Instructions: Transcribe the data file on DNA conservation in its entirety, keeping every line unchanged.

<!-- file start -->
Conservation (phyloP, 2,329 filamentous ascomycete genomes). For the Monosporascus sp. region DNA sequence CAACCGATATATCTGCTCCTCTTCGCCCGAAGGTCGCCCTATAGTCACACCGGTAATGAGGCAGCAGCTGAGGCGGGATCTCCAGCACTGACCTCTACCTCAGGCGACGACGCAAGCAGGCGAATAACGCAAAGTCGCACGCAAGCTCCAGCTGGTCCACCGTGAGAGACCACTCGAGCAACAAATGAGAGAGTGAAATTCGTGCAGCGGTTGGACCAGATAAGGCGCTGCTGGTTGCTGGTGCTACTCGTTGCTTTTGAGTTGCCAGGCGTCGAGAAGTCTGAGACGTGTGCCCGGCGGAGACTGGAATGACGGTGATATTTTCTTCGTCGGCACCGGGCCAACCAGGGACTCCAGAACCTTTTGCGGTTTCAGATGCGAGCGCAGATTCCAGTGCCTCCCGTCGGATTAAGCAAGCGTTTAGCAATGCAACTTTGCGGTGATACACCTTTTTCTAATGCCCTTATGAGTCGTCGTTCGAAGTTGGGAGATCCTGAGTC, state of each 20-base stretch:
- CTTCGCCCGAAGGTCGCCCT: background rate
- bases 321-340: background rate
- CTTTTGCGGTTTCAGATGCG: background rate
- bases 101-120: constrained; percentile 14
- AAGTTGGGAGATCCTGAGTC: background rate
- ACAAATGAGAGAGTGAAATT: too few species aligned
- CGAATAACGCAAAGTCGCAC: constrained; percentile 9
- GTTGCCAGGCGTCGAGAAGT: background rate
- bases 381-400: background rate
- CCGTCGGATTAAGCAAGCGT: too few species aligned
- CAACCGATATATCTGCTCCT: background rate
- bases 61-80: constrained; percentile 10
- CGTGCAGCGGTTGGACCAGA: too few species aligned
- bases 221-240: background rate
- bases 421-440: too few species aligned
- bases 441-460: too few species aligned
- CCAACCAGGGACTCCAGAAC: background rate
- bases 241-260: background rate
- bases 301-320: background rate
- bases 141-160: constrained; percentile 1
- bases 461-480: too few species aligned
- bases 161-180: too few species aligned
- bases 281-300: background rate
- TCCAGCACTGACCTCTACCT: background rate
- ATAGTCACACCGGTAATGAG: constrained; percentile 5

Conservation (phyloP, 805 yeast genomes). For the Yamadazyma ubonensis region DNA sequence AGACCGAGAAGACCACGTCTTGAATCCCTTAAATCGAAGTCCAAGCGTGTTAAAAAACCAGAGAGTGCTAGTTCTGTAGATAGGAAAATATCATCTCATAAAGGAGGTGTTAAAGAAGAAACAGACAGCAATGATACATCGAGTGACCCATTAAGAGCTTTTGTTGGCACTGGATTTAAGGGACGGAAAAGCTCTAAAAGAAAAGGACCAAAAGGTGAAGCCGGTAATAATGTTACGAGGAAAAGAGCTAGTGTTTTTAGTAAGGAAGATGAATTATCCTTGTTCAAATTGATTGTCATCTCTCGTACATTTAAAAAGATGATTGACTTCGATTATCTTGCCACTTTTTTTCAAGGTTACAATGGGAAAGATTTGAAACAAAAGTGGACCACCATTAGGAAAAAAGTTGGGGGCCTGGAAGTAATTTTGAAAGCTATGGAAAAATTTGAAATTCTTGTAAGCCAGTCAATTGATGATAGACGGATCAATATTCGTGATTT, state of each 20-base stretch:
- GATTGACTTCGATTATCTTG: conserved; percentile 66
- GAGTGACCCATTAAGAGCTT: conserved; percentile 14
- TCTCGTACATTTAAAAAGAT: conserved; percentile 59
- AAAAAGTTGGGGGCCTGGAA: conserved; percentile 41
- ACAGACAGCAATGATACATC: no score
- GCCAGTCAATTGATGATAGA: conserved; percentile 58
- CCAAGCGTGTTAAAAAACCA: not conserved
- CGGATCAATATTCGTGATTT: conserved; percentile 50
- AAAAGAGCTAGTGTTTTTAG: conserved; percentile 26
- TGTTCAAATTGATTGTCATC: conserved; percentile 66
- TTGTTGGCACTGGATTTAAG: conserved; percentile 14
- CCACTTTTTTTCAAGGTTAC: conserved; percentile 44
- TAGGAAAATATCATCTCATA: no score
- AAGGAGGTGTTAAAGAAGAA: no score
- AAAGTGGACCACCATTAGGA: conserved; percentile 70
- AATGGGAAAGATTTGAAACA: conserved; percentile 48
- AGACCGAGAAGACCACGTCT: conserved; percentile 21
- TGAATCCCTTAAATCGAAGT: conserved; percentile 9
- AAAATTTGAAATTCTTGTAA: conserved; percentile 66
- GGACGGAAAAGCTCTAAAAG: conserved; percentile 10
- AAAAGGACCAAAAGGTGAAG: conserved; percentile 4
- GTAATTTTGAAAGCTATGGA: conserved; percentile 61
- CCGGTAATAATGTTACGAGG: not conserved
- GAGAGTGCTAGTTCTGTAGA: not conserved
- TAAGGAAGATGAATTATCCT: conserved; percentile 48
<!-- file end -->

Conservation (phyloP, 2,329 filamentous ascomycete genomes). For the Monosporascus sp. region DNA sequence CAACCGATATATCTGCTCCTCTTCGCCCGAAGGTCGCCCTATAGTCACACCGGTAATGAGGCAGCAGCTGAGGCGGGATCTCCAGCACTGACCTCTACCTCAGGCGACGACGCAAGCAGGCGAATAACGCAAAGTCGCACGCAAGCTCCAGCTGGTCCACCGTGAGAGACCACTCGAGCAACAAATGAGAGAGTGAAATTCGTGCAGCGGTTGGACCAGATAAGGCGCTGCTGGTTGCTGGTGCTACTCGTTGCTTTTGAGTTGCCAGGCGTCGAGAAGTCTGAGACGTGTGCCCGGCGGAGACTGGAATGACGGTGATATTTTCTTCGTCGGCACCGGGCCAACCAGGGACTCCAGAACCTTTTGCGGTTTCAGATGCGAGCGCAGATTCCAGTGCCTCCCGTCGGATTAAGCAAGCGTTTAGCAATGCAACTTTGCGGTGATACACCTTTTTCTAATGCCCTTATGAGTCGTCGTTCGAAGTTGGGAGATCCTGAGTC, state of each 20-base stretch:
- CTTCGCCCGAAGGTCGCCCT: background rate
- bases 321-340: background rate
- CTTTTGCGGTTTCAGATGCG: background rate
- bases 101-120: constrained; percentile 14
- AAGTTGGGAGATCCTGAGTC: background rate
- ACAAATGAGAGAGTGAAATT: too few species aligned
- CGAATAACGCAAAGTCGCAC: constrained; percentile 9
- GTTGCCAGGCGTCGAGAAGT: background rate
- bases 381-400: background rate
- CCGTCGGATTAAGCAAGCGT: too few species aligned
- CAACCGATATATCTGCTCCT: background rate
- bases 61-80: constrained; percentile 10
- CGTGCAGCGGTTGGACCAGA: too few species aligned
- bases 221-240: background rate
- bases 421-440: too few species aligned
- bases 441-460: too few species aligned
- CCAACCAGGGACTCCAGAAC: background rate
- bases 241-260: background rate
- bases 301-320: background rate
- bases 141-160: constrained; percentile 1
- bases 461-480: too few species aligned
- bases 161-180: too few species aligned
- bases 281-300: background rate
- TCCAGCACTGACCTCTACCT: background rate
- ATAGTCACACCGGTAATGAG: constrained; percentile 5

Conservation (phyloP, 805 yeast genomes). For the Yamadazyma ubonensis region DNA sequence AGACCGAGAAGACCACGTCTTGAATCCCTTAAATCGAAGTCCAAGCGTGTTAAAAAACCAGAGAGTGCTAGTTCTGTAGATAGGAAAATATCATCTCATAAAGGAGGTGTTAAAGAAGAAACAGACAGCAATGATACATCGAGTGACCCATTAAGAGCTTTTGTTGGCACTGGATTTAAGGGACGGAAAAGCTCTAAAAGAAAAGGACCAAAAGGTGAAGCCGGTAATAATGTTACGAGGAAAAGAGCTAGTGTTTTTAGTAAGGAAGATGAATTATCCTTGTTCAAATTGATTGTCATCTCTCGTACATTTAAAAAGATGATTGACTTCGATTATCTTGCCACTTTTTTTCAAGGTTACAATGGGAAAGATTTGAAACAAAAGTGGACCACCATTAGGAAAAAAGTTGGGGGCCTGGAAGTAATTTTGAAAGCTATGGAAAAATTTGAAATTCTTGTAAGCCAGTCAATTGATGATAGACGGATCAATATTCGTGATTT, state of each 20-base stretch:
- GATTGACTTCGATTATCTTG: conserved; percentile 66
- GAGTGACCCATTAAGAGCTT: conserved; percentile 14
- TCTCGTACATTTAAAAAGAT: conserved; percentile 59
- AAAAAGTTGGGGGCCTGGAA: conserved; percentile 41
- ACAGACAGCAATGATACATC: no score
- GCCAGTCAATTGATGATAGA: conserved; percentile 58
- CCAAGCGTGTTAAAAAACCA: not conserved
- CGGATCAATATTCGTGATTT: conserved; percentile 50
- AAAAGAGCTAGTGTTTTTAG: conserved; percentile 26
- TGTTCAAATTGATTGTCATC: conserved; percentile 66
- TTGTTGGCACTGGATTTAAG: conserved; percentile 14
- CCACTTTTTTTCAAGGTTAC: conserved; percentile 44
- TAGGAAAATATCATCTCATA: no score
- AAGGAGGTGTTAAAGAAGAA: no score
- AAAGTGGACCACCATTAGGA: conserved; percentile 70
- AATGGGAAAGATTTGAAACA: conserved; percentile 48
- AGACCGAGAAGACCACGTCT: conserved; percentile 21
- TGAATCCCTTAAATCGAAGT: conserved; percentile 9
- AAAATTTGAAATTCTTGTAA: conserved; percentile 66
- GGACGGAAAAGCTCTAAAAG: conserved; percentile 10
- AAAAGGACCAAAAGGTGAAG: conserved; percentile 4
- GTAATTTTGAAAGCTATGGA: conserved; percentile 61
- CCGGTAATAATGTTACGAGG: not conserved
- GAGAGTGCTAGTTCTGTAGA: not conserved
- TAAGGAAGATGAATTATCCT: conserved; percentile 48